are added separately. Platelets indeed seem to benefit from labelling with 111In-tropolonate, showing higher recovery, longer survival, and less early liver uptake (a marker of ‘collection injury’) compared with platelets labelled with 111In-oxinate [17]. Although we are not aware of any direct in-vivo comparisons with respect to leucocytes, from long personal experience, we believe tropolone is superior to oxine for cell labelling in general. Therefore, maintenance of the supply of 111In-chloride is more critical than the supply of the 111In-oxine complex. The current situation with the withdrawal of 111In product lines by GE Healthcare, however, makes the availability of this valuable clinical imaging test vulnerable to the inherent risks of having a single port of call in a sole monopoly supplier. The consequent lack of resilience that may arise in this context needs to be addressed. GE Healthcare has a long-standing constructive partnership with the nuclear medicine community in the UK and Europe. Along with other key industrial partners, GE Healthcare benefits from the European clinical market while the imaging sector and our patients benefit from the innovations that industry brings to clinical practice. Key decisions of this nature, which have a bearing on clinical practice and the availability of tests, should engage a stakeholder consultation process and not simply be dictated by narrow focus on the economics of a single product line. For its part, the nuclear medicine community in the UK and Europe must reflect on the flawed perception in some quarters (which has some bearing on the decision by industry) that 99mTc-leucocytes are a like-for-like replacement for 111In-leucocytes in orthopaedic infections. Indeed, as discussed in this article, they are not. Therefore, as stakeholders, the EANM and BNMS must open dialogue with our industrial partners to redress this situation. The quality control procedures to certify Arlington Heights, USA, for supply to the Europe/UK may be logistically demanding but should not absolve GE Healthcare from its commitment to the European and British Nuclear Medicine Community.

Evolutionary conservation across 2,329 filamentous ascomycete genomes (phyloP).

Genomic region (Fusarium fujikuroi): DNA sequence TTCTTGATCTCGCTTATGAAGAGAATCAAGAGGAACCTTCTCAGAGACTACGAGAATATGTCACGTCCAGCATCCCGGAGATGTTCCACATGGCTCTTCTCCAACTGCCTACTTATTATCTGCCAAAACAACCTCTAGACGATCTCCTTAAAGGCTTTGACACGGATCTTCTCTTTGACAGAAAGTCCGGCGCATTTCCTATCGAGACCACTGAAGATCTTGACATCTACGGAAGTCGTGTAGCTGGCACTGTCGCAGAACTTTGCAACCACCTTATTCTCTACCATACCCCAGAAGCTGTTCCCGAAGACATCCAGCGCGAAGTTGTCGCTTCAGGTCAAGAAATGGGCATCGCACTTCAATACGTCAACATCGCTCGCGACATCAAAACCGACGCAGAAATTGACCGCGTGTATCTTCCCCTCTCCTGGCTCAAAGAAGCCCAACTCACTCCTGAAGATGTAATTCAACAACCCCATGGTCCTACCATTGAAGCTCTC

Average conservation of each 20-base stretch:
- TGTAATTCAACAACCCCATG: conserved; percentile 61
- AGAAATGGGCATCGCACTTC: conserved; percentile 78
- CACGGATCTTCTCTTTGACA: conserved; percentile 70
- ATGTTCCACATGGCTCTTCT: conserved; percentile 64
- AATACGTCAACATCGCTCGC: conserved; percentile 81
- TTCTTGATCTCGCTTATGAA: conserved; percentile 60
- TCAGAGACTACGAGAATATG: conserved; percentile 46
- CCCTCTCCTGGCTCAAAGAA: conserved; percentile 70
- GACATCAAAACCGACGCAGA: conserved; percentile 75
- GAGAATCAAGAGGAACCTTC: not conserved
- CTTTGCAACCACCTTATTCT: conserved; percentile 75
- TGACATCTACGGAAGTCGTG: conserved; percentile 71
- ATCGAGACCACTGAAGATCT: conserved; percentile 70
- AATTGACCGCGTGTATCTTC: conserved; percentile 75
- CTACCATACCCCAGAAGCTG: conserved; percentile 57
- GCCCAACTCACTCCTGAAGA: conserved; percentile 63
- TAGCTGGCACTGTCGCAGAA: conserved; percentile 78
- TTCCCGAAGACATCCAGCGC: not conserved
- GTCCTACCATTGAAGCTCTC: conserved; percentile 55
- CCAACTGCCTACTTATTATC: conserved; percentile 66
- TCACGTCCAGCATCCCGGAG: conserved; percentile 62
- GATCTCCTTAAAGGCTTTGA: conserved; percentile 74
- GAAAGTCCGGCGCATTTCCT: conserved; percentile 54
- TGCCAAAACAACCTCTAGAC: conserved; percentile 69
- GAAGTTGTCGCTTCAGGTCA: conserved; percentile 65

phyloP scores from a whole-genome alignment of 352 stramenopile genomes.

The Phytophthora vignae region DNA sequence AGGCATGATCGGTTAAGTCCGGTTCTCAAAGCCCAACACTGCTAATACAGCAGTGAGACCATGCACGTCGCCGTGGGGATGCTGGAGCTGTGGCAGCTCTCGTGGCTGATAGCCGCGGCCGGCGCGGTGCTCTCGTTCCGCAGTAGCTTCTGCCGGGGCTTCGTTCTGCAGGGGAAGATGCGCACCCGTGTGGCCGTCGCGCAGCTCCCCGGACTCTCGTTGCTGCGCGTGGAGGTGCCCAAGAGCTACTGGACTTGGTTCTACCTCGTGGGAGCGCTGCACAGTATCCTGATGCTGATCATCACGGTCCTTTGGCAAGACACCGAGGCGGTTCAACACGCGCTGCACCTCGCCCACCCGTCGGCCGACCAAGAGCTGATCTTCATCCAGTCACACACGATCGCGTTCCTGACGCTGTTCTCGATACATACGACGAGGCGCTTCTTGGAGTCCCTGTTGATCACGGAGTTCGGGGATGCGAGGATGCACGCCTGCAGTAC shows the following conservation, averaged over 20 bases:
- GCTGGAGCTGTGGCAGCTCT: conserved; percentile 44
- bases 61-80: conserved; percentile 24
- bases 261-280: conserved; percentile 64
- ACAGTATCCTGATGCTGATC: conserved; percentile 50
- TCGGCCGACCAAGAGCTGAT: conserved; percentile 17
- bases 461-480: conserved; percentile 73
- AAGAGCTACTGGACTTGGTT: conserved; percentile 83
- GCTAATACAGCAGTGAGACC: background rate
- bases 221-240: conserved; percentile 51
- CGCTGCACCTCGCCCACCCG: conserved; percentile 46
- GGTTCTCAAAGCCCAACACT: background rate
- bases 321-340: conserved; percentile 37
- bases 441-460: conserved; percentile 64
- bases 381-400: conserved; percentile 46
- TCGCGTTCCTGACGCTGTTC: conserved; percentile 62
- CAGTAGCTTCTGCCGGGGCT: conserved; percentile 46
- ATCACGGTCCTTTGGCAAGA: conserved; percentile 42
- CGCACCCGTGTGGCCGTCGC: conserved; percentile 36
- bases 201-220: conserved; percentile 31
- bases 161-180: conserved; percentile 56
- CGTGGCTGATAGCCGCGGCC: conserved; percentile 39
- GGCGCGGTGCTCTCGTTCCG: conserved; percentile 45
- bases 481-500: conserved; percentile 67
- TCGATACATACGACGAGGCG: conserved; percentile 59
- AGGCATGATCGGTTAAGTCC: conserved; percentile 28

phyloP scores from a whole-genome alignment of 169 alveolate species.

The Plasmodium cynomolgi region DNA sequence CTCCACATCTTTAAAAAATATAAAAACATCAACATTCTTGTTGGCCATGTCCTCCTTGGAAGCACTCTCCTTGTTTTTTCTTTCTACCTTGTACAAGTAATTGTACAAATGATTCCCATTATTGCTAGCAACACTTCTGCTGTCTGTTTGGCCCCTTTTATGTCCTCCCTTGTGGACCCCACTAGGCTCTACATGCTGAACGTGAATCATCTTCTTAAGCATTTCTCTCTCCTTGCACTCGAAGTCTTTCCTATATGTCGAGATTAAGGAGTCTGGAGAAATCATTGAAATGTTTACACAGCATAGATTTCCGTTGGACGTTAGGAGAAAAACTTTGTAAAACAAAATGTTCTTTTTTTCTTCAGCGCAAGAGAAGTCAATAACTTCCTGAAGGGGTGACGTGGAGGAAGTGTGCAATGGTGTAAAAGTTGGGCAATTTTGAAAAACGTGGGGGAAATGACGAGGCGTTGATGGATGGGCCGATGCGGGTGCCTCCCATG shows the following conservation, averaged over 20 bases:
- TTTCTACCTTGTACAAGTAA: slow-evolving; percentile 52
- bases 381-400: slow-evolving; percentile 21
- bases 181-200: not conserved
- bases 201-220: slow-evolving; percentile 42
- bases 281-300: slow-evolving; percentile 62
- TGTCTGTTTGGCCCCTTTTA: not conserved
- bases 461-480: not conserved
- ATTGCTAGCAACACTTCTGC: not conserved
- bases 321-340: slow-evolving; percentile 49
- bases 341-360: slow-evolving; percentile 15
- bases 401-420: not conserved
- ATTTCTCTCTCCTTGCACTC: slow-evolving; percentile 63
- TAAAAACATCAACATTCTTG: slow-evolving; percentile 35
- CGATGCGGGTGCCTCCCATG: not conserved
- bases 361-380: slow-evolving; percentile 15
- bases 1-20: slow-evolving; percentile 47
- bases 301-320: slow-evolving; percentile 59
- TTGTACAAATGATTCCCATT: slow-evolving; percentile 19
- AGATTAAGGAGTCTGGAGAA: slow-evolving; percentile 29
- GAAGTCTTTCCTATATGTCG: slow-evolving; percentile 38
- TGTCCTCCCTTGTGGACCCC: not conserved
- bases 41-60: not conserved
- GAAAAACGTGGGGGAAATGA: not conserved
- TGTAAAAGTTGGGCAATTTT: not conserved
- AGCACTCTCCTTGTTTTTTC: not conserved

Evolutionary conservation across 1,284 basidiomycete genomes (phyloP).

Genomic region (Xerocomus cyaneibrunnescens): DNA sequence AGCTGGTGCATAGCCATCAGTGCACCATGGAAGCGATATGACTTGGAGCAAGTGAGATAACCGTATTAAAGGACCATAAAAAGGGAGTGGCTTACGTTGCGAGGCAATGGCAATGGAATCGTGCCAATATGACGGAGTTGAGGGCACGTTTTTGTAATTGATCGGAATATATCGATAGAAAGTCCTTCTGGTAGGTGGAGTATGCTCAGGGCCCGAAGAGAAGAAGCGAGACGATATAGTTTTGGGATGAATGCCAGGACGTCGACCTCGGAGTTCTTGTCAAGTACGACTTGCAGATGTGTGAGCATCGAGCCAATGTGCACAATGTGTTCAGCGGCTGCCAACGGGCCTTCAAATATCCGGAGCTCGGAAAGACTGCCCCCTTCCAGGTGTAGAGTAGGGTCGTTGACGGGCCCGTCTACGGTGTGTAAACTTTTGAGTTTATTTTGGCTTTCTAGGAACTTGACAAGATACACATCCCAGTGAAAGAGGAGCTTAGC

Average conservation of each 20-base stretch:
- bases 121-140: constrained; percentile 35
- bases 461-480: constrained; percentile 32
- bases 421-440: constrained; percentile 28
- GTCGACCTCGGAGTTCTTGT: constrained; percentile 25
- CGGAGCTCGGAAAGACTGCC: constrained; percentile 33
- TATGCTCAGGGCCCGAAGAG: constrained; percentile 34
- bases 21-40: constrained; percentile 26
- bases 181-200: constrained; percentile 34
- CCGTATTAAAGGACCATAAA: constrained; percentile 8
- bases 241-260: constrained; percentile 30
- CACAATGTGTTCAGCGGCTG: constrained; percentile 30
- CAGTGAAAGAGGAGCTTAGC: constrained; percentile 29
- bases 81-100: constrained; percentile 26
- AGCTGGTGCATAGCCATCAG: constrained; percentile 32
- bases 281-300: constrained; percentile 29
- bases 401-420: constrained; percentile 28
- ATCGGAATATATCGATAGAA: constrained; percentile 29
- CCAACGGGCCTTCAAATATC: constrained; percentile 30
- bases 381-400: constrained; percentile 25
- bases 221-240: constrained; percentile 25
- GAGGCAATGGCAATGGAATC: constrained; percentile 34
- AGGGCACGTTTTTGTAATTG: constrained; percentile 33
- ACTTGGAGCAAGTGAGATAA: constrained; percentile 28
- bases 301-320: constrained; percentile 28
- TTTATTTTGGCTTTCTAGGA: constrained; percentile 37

Acknowledgements Conflicts of interest

There are no conflicts of interest.

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Withdrawal of indium-111: implications for white-cell imaging. The nuclear medicine community must act.